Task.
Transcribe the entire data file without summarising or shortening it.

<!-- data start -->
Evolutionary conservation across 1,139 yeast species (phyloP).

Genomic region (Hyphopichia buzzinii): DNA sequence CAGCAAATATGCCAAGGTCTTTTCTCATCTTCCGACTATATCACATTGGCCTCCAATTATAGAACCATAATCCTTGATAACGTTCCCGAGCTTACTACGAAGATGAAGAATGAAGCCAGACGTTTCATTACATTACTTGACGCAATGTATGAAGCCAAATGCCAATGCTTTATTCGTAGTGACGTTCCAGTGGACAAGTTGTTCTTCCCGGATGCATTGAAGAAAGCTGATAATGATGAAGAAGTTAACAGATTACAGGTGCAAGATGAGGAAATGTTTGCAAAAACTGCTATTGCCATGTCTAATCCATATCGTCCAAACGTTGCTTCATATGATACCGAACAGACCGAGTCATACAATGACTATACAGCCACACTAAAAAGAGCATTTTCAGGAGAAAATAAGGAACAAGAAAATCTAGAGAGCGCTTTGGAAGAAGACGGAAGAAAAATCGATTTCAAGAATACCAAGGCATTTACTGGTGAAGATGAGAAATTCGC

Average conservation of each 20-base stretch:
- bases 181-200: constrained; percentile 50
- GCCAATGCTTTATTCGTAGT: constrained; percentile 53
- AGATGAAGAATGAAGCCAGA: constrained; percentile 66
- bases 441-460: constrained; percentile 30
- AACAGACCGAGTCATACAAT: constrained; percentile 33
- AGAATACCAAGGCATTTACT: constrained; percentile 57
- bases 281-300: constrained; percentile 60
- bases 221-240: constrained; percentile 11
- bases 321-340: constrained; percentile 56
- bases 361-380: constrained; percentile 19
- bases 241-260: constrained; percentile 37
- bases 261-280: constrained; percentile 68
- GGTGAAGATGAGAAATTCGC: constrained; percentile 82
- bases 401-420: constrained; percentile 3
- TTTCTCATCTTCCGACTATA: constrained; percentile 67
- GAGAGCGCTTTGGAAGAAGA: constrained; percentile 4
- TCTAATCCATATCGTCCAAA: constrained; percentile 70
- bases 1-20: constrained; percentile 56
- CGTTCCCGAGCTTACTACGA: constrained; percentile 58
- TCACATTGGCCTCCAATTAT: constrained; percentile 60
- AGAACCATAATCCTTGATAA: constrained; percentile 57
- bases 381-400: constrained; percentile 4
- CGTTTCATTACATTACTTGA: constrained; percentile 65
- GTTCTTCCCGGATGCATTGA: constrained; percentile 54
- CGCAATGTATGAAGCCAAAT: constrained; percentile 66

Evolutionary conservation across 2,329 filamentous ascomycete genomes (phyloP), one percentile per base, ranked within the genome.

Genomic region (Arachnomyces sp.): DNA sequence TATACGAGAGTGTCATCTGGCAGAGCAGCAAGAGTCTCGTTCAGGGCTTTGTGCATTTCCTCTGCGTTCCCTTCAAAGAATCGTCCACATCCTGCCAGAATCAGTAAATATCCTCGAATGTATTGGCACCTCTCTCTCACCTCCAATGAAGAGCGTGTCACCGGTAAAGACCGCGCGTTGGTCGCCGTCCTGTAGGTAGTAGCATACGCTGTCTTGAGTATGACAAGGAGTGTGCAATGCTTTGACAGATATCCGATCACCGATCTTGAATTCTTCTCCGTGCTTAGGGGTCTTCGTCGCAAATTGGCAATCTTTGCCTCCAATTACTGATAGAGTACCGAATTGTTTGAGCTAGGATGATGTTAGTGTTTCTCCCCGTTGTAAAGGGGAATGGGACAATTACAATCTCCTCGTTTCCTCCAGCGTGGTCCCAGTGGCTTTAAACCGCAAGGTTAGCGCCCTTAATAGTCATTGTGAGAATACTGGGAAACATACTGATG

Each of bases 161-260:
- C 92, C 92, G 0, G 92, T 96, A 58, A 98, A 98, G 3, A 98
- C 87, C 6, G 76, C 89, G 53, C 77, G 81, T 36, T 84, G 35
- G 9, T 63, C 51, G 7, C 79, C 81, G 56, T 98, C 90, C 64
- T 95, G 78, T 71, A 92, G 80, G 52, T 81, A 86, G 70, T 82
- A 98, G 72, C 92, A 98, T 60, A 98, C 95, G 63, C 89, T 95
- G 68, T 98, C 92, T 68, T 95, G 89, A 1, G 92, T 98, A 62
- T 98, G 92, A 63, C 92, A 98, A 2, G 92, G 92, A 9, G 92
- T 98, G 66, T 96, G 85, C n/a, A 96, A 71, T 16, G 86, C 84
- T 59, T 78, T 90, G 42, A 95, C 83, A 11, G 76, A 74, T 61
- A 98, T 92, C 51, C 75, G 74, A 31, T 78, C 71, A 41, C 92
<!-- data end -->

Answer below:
Evolutionary conservation across 1,139 yeast species (phyloP).

Genomic region (Hyphopichia buzzinii): DNA sequence CAGCAAATATGCCAAGGTCTTTTCTCATCTTCCGACTATATCACATTGGCCTCCAATTATAGAACCATAATCCTTGATAACGTTCCCGAGCTTACTACGAAGATGAAGAATGAAGCCAGACGTTTCATTACATTACTTGACGCAATGTATGAAGCCAAATGCCAATGCTTTATTCGTAGTGACGTTCCAGTGGACAAGTTGTTCTTCCCGGATGCATTGAAGAAAGCTGATAATGATGAAGAAGTTAACAGATTACAGGTGCAAGATGAGGAAATGTTTGCAAAAACTGCTATTGCCATGTCTAATCCATATCGTCCAAACGTTGCTTCATATGATACCGAACAGACCGAGTCATACAATGACTATACAGCCACACTAAAAAGAGCATTTTCAGGAGAAAATAAGGAACAAGAAAATCTAGAGAGCGCTTTGGAAGAAGACGGAAGAAAAATCGATTTCAAGAATACCAAGGCATTTACTGGTGAAGATGAGAAATTCGC

Average conservation of each 20-base stretch:
- bases 181-200: constrained; percentile 50
- GCCAATGCTTTATTCGTAGT: constrained; percentile 53
- AGATGAAGAATGAAGCCAGA: constrained; percentile 66
- bases 441-460: constrained; percentile 30
- AACAGACCGAGTCATACAAT: constrained; percentile 33
- AGAATACCAAGGCATTTACT: constrained; percentile 57
- bases 281-300: constrained; percentile 60
- bases 221-240: constrained; percentile 11
- bases 321-340: constrained; percentile 56
- bases 361-380: constrained; percentile 19
- bases 241-260: constrained; percentile 37
- bases 261-280: constrained; percentile 68
- GGTGAAGATGAGAAATTCGC: constrained; percentile 82
- bases 401-420: constrained; percentile 3
- TTTCTCATCTTCCGACTATA: constrained; percentile 67
- GAGAGCGCTTTGGAAGAAGA: constrained; percentile 4
- TCTAATCCATATCGTCCAAA: constrained; percentile 70
- bases 1-20: constrained; percentile 56
- CGTTCCCGAGCTTACTACGA: constrained; percentile 58
- TCACATTGGCCTCCAATTAT: constrained; percentile 60
- AGAACCATAATCCTTGATAA: constrained; percentile 57
- bases 381-400: constrained; percentile 4
- CGTTTCATTACATTACTTGA: constrained; percentile 65
- GTTCTTCCCGGATGCATTGA: constrained; percentile 54
- CGCAATGTATGAAGCCAAAT: constrained; percentile 66

Evolutionary conservation across 2,329 filamentous ascomycete genomes (phyloP), one percentile per base, ranked within the genome.

Genomic region (Arachnomyces sp.): DNA sequence TATACGAGAGTGTCATCTGGCAGAGCAGCAAGAGTCTCGTTCAGGGCTTTGTGCATTTCCTCTGCGTTCCCTTCAAAGAATCGTCCACATCCTGCCAGAATCAGTAAATATCCTCGAATGTATTGGCACCTCTCTCTCACCTCCAATGAAGAGCGTGTCACCGGTAAAGACCGCGCGTTGGTCGCCGTCCTGTAGGTAGTAGCATACGCTGTCTTGAGTATGACAAGGAGTGTGCAATGCTTTGACAGATATCCGATCACCGATCTTGAATTCTTCTCCGTGCTTAGGGGTCTTCGTCGCAAATTGGCAATCTTTGCCTCCAATTACTGATAGAGTACCGAATTGTTTGAGCTAGGATGATGTTAGTGTTTCTCCCCGTTGTAAAGGGGAATGGGACAATTACAATCTCCTCGTTTCCTCCAGCGTGGTCCCAGTGGCTTTAAACCGCAAGGTTAGCGCCCTTAATAGTCATTGTGAGAATACTGGGAAACATACTGATG

Each of bases 161-260:
- C 92, C 92, G 0, G 92, T 96, A 58, A 98, A 98, G 3, A 98
- C 87, C 6, G 76, C 89, G 53, C 77, G 81, T 36, T 84, G 35
- G 9, T 63, C 51, G 7, C 79, C 81, G 56, T 98, C 90, C 64
- T 95, G 78, T 71, A 92, G 80, G 52, T 81, A 86, G 70, T 82
- A 98, G 72, C 92, A 98, T 60, A 98, C 95, G 63, C 89, T 95
- G 68, T 98, C 92, T 68, T 95, G 89, A 1, G 92, T 98, A 62
- T 98, G 92, A 63, C 92, A 98, A 2, G 92, G 92, A 9, G 92
- T 98, G 66, T 96, G 85, C n/a, A 96, A 71, T 16, G 86, C 84
- T 59, T 78, T 90, G 42, A 95, C 83, A 11, G 76, A 74, T 61
- A 98, T 92, C 51, C 75, G 74, A 31, T 78, C 71, A 41, C 92